Islam is a religion of freedom of speech, right to communication, tolerance and the respect of human beings no matter what and who they are. Prophet Muhammad, peace be upon him (PBUH), as a messenger of Allah and a catalyst and an advocate of Islam, extensively used communication and public relations to introduce a new religion and a new way of life to the people of Quraish, to the Arabic peninsula, and to humankind. The task was not easy given the fact that people had already their beliefs, traditions and habits. A huge work of persuasion, public relations, and communication was necessary to spread the word and explain the new religion to Quraish. The new religion was a radical transformation in the lives, values and habits of people. Indeed, life in Makkah before the advent of Islam was based on a tribal system dominated by force, power and by the rule of the strong and the powerful at the expense of justice, equality, law and peace. The whole land was dominated by ignorance, injustice, and immorality. The people of Arabia were always at war with each other living in an atmosphere of anger, hatred and revenge. When Arabs were not fighting, wine, women and songs were their most favorite pastime.
Islam is a universal religion intended for humankind. It is a religion based essentially on communication and public relations. For Prophet Muhammad (PBUH), the messenger of Allah and the catalyst and advocate of the new religion, the task was very challenging, very difficult and, in some instances, almost impossible. To disseminate and propagate Islam, its values and its teachings, Prophet Muhammad needed extraordinary skills of public relations and communication to introduce the new religion and convince people to quit their old habits and practices and embrace the new way of life.
Through Quran, Hadith and Sunnah (“Essira Anabawia”) – his life and conduct – prophet Muhammad used public relations and communication to disseminate and convey Islam to Quraish, the Arabic Peninsula and the whole world. The essence of modern public relations, as stated by the late Edward Bernays [i]in his book “Crystallizing Public Opinion”, lies in modifying attitudes, actions behaviors and efforts to integrate attitudes and actions of an institution with its publics, and of publics with those of that institution. This means consent, persuasion, mutual understanding, two-way communication, mutual respect, credibility, good will and cooperation. Prophet Muhammad’s mission was to prepare the minds, beliefs and convictions of people to adopt a new set of beliefs, attitudes and behaviors. In other words, Muhammad (PBUH) through the Quran, Hadith and Sunnah was crystallizing public opinion to reach consent and to persuade the people to embrace Islam as a new way of life based on peace, justice, equality, freedom of expression, solidarity, and respect.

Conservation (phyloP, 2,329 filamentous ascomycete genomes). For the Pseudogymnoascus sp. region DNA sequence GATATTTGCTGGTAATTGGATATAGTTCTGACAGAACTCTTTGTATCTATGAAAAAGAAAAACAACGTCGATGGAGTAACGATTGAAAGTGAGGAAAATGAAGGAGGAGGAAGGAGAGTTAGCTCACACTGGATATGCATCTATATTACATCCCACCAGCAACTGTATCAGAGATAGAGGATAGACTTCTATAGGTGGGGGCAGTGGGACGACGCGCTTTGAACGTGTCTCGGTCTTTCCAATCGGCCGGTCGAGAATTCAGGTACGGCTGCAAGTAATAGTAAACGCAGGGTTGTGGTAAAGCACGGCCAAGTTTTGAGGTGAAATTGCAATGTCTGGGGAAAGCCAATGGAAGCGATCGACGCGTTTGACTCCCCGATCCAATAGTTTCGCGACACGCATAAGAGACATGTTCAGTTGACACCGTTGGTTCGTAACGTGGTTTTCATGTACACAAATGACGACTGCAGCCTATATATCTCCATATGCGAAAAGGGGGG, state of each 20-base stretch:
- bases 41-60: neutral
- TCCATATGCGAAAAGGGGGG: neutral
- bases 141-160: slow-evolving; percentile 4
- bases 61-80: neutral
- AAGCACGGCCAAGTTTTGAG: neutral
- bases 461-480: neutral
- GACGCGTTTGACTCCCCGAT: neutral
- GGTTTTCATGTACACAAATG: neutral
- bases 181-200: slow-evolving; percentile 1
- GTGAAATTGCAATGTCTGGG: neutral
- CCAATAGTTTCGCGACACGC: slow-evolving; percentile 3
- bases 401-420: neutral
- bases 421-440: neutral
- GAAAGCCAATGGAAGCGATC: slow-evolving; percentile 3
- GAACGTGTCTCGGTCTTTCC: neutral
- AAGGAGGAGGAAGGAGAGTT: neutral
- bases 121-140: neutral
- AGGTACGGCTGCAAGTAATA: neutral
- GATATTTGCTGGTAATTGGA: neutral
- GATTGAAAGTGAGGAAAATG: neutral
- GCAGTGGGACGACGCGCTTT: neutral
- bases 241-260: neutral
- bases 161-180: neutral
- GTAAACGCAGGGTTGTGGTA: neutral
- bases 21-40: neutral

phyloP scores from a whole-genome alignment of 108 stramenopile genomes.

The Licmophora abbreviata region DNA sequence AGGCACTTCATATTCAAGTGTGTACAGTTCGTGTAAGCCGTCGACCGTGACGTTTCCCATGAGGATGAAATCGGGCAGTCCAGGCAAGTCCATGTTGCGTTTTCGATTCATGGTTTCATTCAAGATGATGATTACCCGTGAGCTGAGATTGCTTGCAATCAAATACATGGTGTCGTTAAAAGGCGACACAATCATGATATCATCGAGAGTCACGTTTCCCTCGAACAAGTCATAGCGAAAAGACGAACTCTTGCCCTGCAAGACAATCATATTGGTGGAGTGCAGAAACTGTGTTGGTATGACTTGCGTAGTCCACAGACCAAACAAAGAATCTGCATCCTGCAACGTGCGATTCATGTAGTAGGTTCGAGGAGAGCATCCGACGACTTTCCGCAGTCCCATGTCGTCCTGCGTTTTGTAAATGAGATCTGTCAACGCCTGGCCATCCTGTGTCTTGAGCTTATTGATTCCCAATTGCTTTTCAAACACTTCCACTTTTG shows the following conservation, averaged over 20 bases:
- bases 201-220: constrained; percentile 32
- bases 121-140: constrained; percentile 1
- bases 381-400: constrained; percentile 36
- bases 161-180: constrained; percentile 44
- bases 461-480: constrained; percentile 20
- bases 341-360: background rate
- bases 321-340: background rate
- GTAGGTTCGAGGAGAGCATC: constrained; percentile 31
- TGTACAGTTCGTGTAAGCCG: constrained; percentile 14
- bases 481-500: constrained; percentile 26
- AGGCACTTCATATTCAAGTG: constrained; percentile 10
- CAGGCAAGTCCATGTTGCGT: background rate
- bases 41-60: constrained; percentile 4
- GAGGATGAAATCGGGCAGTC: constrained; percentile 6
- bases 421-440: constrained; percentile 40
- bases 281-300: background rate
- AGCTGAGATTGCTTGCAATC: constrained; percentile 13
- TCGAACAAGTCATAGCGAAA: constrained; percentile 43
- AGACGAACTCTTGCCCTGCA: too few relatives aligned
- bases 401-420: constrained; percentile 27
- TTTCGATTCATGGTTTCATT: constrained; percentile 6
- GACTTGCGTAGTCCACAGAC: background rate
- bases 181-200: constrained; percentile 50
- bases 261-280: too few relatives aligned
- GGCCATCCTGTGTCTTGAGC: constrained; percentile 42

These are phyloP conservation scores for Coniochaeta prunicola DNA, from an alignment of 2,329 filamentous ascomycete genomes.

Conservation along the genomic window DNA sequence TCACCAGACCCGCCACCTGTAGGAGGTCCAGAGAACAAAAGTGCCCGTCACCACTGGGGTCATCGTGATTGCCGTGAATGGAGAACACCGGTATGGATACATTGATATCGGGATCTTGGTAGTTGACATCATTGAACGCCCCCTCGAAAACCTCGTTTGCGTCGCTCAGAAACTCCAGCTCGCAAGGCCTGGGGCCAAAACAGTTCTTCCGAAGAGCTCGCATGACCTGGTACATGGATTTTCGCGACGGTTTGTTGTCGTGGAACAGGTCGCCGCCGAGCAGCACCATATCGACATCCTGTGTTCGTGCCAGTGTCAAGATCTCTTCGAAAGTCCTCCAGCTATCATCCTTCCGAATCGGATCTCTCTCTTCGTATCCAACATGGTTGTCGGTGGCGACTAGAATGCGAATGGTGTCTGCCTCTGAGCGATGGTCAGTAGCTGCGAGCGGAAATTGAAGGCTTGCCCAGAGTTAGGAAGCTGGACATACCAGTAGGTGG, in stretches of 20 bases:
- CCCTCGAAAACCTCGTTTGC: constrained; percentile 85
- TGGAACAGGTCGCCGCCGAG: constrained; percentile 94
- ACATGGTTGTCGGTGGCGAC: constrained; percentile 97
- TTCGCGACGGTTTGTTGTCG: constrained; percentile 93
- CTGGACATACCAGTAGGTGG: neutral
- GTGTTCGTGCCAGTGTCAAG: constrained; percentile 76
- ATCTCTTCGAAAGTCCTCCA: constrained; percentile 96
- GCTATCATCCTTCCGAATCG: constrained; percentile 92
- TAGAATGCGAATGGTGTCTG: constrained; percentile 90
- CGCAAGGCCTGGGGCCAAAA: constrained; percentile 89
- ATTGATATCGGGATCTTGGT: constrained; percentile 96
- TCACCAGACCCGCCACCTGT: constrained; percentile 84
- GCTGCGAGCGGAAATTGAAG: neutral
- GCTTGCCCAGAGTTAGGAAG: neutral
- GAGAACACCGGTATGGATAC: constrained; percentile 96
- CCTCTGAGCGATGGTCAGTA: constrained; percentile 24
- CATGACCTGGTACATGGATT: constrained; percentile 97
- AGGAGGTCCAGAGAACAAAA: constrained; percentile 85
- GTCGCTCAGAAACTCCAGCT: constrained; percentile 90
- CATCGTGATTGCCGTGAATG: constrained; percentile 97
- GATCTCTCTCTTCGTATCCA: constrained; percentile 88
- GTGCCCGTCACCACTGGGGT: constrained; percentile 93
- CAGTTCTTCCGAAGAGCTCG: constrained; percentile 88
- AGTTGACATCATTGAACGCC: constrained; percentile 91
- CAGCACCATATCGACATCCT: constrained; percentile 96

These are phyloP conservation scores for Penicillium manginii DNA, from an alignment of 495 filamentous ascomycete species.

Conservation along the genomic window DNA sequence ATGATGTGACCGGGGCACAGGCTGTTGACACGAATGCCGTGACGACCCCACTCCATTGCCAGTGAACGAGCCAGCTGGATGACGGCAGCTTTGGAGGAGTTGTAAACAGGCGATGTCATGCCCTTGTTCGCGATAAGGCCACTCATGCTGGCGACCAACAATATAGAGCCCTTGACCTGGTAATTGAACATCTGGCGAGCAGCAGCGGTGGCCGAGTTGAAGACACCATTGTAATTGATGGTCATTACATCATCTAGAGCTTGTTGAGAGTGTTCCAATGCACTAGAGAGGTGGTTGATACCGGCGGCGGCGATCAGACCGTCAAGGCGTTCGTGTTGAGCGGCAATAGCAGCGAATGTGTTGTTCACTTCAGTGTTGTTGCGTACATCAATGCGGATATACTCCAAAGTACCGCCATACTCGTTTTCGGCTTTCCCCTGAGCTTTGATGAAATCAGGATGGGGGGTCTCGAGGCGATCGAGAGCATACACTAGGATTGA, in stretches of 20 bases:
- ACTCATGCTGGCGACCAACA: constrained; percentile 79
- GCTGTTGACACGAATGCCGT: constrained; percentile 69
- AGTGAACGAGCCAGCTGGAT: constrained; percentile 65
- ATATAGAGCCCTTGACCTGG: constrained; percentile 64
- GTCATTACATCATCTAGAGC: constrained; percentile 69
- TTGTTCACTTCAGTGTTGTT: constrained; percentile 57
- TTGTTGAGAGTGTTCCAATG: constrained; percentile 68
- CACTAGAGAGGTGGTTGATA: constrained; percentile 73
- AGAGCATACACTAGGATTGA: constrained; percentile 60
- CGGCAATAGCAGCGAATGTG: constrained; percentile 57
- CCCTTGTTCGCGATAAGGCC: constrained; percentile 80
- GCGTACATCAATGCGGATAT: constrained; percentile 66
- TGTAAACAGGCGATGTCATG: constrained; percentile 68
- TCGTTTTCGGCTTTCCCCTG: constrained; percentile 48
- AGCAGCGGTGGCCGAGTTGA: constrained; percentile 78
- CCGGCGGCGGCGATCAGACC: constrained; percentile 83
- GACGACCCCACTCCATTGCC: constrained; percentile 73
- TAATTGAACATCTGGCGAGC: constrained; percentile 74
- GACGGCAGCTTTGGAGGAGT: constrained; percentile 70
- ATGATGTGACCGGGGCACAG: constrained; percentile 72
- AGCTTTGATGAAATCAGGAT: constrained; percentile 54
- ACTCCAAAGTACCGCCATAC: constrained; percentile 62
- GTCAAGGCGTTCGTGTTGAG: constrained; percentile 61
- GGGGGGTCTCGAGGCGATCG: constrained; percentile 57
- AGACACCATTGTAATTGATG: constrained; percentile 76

Khan[ii] wrote about the life of Muhammad: “The prophet’s preaching mission extended over a mere twenty-three years. It was during this short time that he brought in a revolution among the Arab tribes, the like of which the world had never seen. It ushered in the age of the press, ensuring the preservation of the Quran for all time. It brought the age of democracy and freedom of speech to the world, removing all artificial barriers that had obstructed preachers in their call to truth. It made new discoveries possible in the world of science, enabling religious truths to be proven and explained on a rational, intellectual level.”
Public relations in Islamic culture dates back to as far as fourteen centuries. It has been extensively used during the prophet Muhammad era to disseminate the new message, the new religion, thus a new way of thinking, behaving, and living peacefully with others. Then, public relations was perceived and conceived within the confines of the teachings of Islam, democracy (Shura) and the respect of Muslims and other people and nations, no matter what their color, gender, and race are.
Prophet Muhammad and Public Relations:
Prophet Muhammad used communication and public relations to crystallize public opinion, persuade people and convince them to embrace a new religion with new principles, new rules, new way of life based on the respect of human beings, equality, justice, peace and harmony. The Quran generally deals with the broad principles or essentials of religion, going into details in very rare cases. The details were generously supplied by the Prophet Muhammad himself, either by showing in his practice how an injunction shall be carried out, or by giving an explanation in words. The Sunnah or Hadith of Prophet Muhammad was not, as is generally supposed, a thing of which the need may have been felt only after his death, for it was very much needed in his lifetime. Without communication, public relations, good conduct and good governance the prophet would have never been able to propagate, and convey the teachings of Islam to the population of Quraish and the Arabic peninsula and the whole world. The success of Muhammad in his extremely difficult mission was due to a large extent to his communication and public relations skills, his conduct, morals, ethics, modesty, generosity, tolerance, personality, character and his command of crystallizing public opinion and reaching consent.